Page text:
Omaha daily bee. (Omaha [Neb.]) 187?-1922, November 29, 1908, EDITORIAL SECTION, Page 9, Image 17

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Arrival at Peking of the Dalai Lama
of Tibet.
Saprena Hri of Baddalsta Now
Howard la. 1llow Teaaple, from
mlt II I m Depart.
PEKING, Bppt. 28. The Dalai Umi has
Arrived! i
To the tum-tuming of the kettle drums
hung over the necks of shaggy Mongol
pontes, to the flaring and the brasslness,
the blaring and the aaaslnesa of shrill Chi
nese horns, to the ruatle of thoae bright
yellow Umi robes, to the clatter of 400
doughty Httle pony hoofs, the clanking of
the swords of their Important looking Chi
nese soldier riders and the choruses of
sharp, shrill shouts to hustle the street
crowds out of the way of these same
riders as the cavalcade swings along and
horrors! to the toot-tooting of the rail
road train whistle, the Dalai Um of Tibet,
the Jewel of Majesty, the Sovereign Treae
ure, made his way into the capital city of
the Middle Kingdom today.
The sftt chunking harmony of the oamel
bells djwn by the city moat along the
railroad rhythmically keeps time with the
chewing, chewing, chewing of 200 mouths la
eocentrlo motion as the camels wait to be
loaded by their Mongol and Tibetan bag
gage smashers. Bmall mountains of yak
skin and hair-covered boxes, each capped
by a shock of matty, black hair and
mass of coarse winter clothes lust as black
though not originally so as those which
cover a dusky Tatar watcher upon whom
the water of the moat, dark as It Is, yearns
for a chance these lines of hills hedge
In the army of desert-traveled beasts along
the freight tracks. '
Odor a necessity.
And this odor, as of richest Llmburger
after many days, and that other, as of an
Ellis Island detention room are these
proper things to present to the sensitive
nostrils of the Dalai Lama upon his ar
rival? Proper? Perfectly. Forsooth, he
could not thrive without them. These odors
belona- to him aa well as these mountains
of boxes, their sources. Hard sticks of
Mongol cheese and quantities of Tibetan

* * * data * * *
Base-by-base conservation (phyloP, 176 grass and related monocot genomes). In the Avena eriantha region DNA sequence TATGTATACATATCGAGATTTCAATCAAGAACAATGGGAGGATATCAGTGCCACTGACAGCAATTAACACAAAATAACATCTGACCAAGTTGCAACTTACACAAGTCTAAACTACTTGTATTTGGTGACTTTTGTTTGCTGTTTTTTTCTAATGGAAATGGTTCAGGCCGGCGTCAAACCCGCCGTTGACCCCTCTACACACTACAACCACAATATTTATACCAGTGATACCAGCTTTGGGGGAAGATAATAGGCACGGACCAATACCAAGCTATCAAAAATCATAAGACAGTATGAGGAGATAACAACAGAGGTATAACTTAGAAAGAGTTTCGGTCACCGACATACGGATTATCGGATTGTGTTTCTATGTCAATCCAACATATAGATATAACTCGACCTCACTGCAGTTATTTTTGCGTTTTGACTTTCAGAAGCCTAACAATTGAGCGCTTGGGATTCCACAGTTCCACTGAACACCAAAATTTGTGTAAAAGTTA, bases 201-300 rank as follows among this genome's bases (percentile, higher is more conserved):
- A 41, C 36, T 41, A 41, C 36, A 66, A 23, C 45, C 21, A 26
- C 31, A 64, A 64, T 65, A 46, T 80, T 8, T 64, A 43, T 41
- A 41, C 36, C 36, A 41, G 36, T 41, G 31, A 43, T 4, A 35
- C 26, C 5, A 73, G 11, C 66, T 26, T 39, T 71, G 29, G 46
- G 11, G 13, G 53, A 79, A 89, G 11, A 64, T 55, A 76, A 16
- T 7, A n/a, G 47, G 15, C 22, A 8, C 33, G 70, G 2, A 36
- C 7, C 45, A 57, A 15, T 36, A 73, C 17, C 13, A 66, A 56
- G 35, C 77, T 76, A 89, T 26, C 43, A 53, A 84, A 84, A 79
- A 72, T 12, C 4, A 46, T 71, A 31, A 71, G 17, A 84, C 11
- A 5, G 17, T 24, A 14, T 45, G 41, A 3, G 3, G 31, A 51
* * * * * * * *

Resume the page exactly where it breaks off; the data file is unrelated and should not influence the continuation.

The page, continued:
yak butter, to be chewed upon all the day
ion aa the Tatars drink their tea and
alt and butter soup, line the Inside of these
Three hundred rumbling Peking carts with
scraggly little horses blinking for rest, are
doing their bast to eat away some part of
the box mountains. Possibly they are car
rylng away some of the rolls of camel hair
and wool Tibetan cloth or some of the
gold and silver articles, presents which
the Delal is to give to help square matters
with the emperor and also to scatter -among
thi Chinese officials. Here a line of nny
khaki olad Chinese, each with a big bog.
on his shoulder, winds through tne mass
of baggatfs. " J -
The Dalal's vanguard or servants are tak
ing life easy. They are the srueats, and
they know It Bo let the other fellow do
the work.
What they lack In hustling ability they
supply In causing merriment. Bee over
In that modern frleght car the world s prise
baggage smasher. : -
He's av Cr Dalai. .
Stripped to the walat, his upper garment
hanging like a second hand clothing shop's
Stock In full blow around his middle, frowsy
locks twined with dust and dirt, a foolish
grin spreading over his face, a medieval
Old Black Joe Tarterised stands framed
In the doorway. A foreigner steals up
fjom behind a box to snap his picture,
"ytyth a Punch and Judy, apelike laugh he
jumps back Into the car and cautiously
peeks around to see what la happening.
No spirits are going to get hold of him
out of that mysterious black box If he can
help It. And the crowd of Chinese looking
on from the opposite bank roar with merri
ment at hi superstition. They roar again
when In an unwonted moment he Is enap
peded. But he Is a humorist himself. Bo
the leering grin spreads Itself again and he
proceeds contentedly.
Over on the fear platform of the railroad
yard the hundred brown ponies for the
Dalal's followers are getting impatient. But
now the Chinese soldier-police, of the city,
two companies of them not very many
for so august a personage are manoeuvring
In a scattered fashion to try to get Into line
for the arrival. '
They are a pretty, natty looking crowd
compared with the usual shambling speci
men around the city. They are almost
Jaunty In their khaki uniforms, their guns
are well polished and the usual weak In
the knees, caved In chest and stomach at
titude, has given place to an erectness that
would do proud the German army learning
the goose step.
Officials Are Baay.
The welcoming officials, too,' are getting
busy, but not very enthusiastically. The
highest rank man of the lot, and he not
too high, would seem to be anxious to
have the show over and get off on more
Important business or pleasure. China Is
not ke-towlng to the Dalai I-ama today.
It la merely buying him flatter candy, of
fered on a big flat hand that can do a lot
of spanking for pouting children.
The dragons of the yellow flags are
crawling convulsively In the fluttering
wind, the two police bands are getting
ready to brass forth modern music, when
"Lot la!" (He ha come!)
The train pulla In, rustling, sllkclad Mon
gol and Tibetan lamas bustle up to the
main coach, a yellow sedan chair, a pea'
cock reamer ana a spangled umbrella, an-
- other sunshade of yellow drapery, . are
, t
Valuable Item
for EVJcn
Health and strength hitherto un
known will be felt surging lu rich
red blood through the arteritis and
veins and life's greatest ambition
may be realised as never before. If
Ui following special ueaunent la fol
lowed by those men ana women, too,
who. ate etrluken with the moat
dreaded of all afflictions, nervous
exuaustlon, accompanied with such
symptoms aa extreme nervouaneas,